Razor Girl, by Carl Hiaasen. As with all things Hiaasen, everything ordinary is anything but in this wildly hilarious and entertaining novel. When Lane Coolman's car is bashed by the eponymous Razor Girl, Merry Mansfield, nothing is as it seems. The crash scam sets in motion one of the funniest, craziest Hiaasen tales yet--one that will thrill fans even as it defies description, foiling every reviewer I've consulted!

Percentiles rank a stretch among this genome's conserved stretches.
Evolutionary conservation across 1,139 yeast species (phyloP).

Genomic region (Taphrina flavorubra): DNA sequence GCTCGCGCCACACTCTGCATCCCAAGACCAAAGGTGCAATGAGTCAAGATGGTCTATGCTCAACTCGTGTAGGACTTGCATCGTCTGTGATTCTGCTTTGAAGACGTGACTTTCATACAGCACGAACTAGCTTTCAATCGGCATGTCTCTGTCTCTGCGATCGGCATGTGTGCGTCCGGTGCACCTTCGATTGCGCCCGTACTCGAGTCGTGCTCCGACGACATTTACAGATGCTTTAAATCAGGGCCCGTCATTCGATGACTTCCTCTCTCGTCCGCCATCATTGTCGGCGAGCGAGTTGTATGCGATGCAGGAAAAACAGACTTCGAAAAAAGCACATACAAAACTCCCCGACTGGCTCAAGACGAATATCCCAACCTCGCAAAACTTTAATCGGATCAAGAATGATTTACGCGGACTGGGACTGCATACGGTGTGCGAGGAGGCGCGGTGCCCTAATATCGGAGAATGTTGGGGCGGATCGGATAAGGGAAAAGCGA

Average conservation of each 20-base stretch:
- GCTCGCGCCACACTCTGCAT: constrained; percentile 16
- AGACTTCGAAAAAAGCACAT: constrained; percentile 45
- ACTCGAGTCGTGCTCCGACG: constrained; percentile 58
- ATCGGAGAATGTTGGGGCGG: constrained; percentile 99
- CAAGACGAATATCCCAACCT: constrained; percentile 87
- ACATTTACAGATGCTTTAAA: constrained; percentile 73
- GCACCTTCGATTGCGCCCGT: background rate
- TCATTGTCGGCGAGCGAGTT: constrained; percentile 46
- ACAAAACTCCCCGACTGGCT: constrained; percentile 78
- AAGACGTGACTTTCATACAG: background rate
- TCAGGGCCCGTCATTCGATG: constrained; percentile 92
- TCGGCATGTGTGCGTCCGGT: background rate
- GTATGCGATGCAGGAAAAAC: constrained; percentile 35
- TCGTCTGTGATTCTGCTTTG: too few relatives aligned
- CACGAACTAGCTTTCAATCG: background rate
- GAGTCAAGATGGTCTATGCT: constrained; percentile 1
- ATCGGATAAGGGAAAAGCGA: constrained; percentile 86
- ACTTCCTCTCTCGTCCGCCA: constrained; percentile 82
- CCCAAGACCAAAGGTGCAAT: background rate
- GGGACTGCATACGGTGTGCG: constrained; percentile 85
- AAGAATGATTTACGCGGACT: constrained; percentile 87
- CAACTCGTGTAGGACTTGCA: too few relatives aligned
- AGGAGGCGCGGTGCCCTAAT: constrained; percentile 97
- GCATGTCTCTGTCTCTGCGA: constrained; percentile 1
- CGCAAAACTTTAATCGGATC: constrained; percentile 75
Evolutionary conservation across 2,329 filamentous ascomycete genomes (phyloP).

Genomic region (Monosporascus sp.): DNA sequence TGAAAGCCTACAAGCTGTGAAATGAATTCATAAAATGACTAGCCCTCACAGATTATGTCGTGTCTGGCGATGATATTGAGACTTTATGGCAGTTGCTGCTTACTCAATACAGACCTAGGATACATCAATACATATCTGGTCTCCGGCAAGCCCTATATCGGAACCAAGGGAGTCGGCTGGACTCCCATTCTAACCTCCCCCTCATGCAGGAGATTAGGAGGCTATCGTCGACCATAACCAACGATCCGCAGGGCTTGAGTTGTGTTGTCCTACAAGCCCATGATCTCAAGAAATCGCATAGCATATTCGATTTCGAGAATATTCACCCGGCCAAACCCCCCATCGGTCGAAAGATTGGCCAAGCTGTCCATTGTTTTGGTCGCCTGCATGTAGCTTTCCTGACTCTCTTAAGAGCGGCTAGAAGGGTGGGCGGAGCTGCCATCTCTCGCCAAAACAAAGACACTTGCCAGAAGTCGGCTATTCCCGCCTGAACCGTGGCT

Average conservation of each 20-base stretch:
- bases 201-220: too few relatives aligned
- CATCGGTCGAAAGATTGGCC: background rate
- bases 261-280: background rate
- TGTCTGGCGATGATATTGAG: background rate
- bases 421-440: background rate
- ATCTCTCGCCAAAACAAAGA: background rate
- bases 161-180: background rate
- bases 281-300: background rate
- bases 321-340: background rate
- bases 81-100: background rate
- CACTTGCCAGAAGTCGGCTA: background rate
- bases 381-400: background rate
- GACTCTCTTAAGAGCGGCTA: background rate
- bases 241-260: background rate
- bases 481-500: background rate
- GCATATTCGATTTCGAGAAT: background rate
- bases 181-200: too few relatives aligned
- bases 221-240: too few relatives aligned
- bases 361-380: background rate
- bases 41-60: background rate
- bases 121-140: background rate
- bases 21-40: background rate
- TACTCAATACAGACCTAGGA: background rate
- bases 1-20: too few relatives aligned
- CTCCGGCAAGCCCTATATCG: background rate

Here I Am, by Jonathan Safran Foer. Foer has made a huge impact with readers in past works like Extremely Loud and Incredibly Close and Everything is Illuminated. I'm expecting his new work to have a similar effect. Unfolding over four tumultuous weeks in present-day Washington, D.C., Here I Am is the story of a fracturing family in a moment of crisis. As Jacob and Julia Bloch and their three sons are forced to confront the distances between the lives they think they want and the lives they are living, a catastrophic earthquake sets in motion a quickly escalating conflict in the Middle East. At stake is the meaning of home―and the fundamental question of how much aliveness one can bear.